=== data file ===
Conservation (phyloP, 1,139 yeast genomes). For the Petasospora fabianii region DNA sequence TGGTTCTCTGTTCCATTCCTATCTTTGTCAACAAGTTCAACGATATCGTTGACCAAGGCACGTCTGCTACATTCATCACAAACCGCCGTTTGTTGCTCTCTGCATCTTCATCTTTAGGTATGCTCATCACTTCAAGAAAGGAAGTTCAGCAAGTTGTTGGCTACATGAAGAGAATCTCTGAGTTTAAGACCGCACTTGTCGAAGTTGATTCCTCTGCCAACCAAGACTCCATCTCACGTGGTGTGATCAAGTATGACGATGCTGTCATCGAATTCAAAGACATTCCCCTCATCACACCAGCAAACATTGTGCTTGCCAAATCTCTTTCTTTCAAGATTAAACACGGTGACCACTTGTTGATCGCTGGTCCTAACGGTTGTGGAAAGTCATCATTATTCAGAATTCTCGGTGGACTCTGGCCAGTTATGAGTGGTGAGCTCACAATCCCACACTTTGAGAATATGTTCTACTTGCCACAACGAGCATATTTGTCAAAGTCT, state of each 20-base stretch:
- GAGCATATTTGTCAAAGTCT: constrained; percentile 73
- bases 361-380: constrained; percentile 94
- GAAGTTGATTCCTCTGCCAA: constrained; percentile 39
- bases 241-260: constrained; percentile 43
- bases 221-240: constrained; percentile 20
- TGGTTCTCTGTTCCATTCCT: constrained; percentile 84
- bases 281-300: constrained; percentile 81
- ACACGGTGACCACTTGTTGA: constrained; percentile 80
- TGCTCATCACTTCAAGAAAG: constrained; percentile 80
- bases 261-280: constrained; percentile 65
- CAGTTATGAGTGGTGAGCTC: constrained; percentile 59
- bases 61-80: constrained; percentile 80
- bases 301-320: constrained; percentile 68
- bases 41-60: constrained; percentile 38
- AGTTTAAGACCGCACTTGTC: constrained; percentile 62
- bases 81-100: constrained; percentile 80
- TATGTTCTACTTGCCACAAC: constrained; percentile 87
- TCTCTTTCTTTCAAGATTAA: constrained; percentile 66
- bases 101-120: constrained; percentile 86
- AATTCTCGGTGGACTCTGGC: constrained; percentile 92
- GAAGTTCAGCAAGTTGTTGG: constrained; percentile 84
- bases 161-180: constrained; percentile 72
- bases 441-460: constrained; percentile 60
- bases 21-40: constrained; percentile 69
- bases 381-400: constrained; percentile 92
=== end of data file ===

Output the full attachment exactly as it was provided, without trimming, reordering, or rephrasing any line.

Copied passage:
Conservation (phyloP, 1,139 yeast genomes). For the Petasospora fabianii region DNA sequence TGGTTCTCTGTTCCATTCCTATCTTTGTCAACAAGTTCAACGATATCGTTGACCAAGGCACGTCTGCTACATTCATCACAAACCGCCGTTTGTTGCTCTCTGCATCTTCATCTTTAGGTATGCTCATCACTTCAAGAAAGGAAGTTCAGCAAGTTGTTGGCTACATGAAGAGAATCTCTGAGTTTAAGACCGCACTTGTCGAAGTTGATTCCTCTGCCAACCAAGACTCCATCTCACGTGGTGTGATCAAGTATGACGATGCTGTCATCGAATTCAAAGACATTCCCCTCATCACACCAGCAAACATTGTGCTTGCCAAATCTCTTTCTTTCAAGATTAAACACGGTGACCACTTGTTGATCGCTGGTCCTAACGGTTGTGGAAAGTCATCATTATTCAGAATTCTCGGTGGACTCTGGCCAGTTATGAGTGGTGAGCTCACAATCCCACACTTTGAGAATATGTTCTACTTGCCACAACGAGCATATTTGTCAAAGTCT, state of each 20-base stretch:
- GAGCATATTTGTCAAAGTCT: constrained; percentile 73
- bases 361-380: constrained; percentile 94
- GAAGTTGATTCCTCTGCCAA: constrained; percentile 39
- bases 241-260: constrained; percentile 43
- bases 221-240: constrained; percentile 20
- TGGTTCTCTGTTCCATTCCT: constrained; percentile 84
- bases 281-300: constrained; percentile 81
- ACACGGTGACCACTTGTTGA: constrained; percentile 80
- TGCTCATCACTTCAAGAAAG: constrained; percentile 80
- bases 261-280: constrained; percentile 65
- CAGTTATGAGTGGTGAGCTC: constrained; percentile 59
- bases 61-80: constrained; percentile 80
- bases 301-320: constrained; percentile 68
- bases 41-60: constrained; percentile 38
- AGTTTAAGACCGCACTTGTC: constrained; percentile 62
- bases 81-100: constrained; percentile 80
- TATGTTCTACTTGCCACAAC: constrained; percentile 87
- TCTCTTTCTTTCAAGATTAA: constrained; percentile 66
- bases 101-120: constrained; percentile 86
- AATTCTCGGTGGACTCTGGC: constrained; percentile 92
- GAAGTTCAGCAAGTTGTTGG: constrained; percentile 84
- bases 161-180: constrained; percentile 72
- bases 441-460: constrained; percentile 60
- bases 21-40: constrained; percentile 69
- bases 381-400: constrained; percentile 92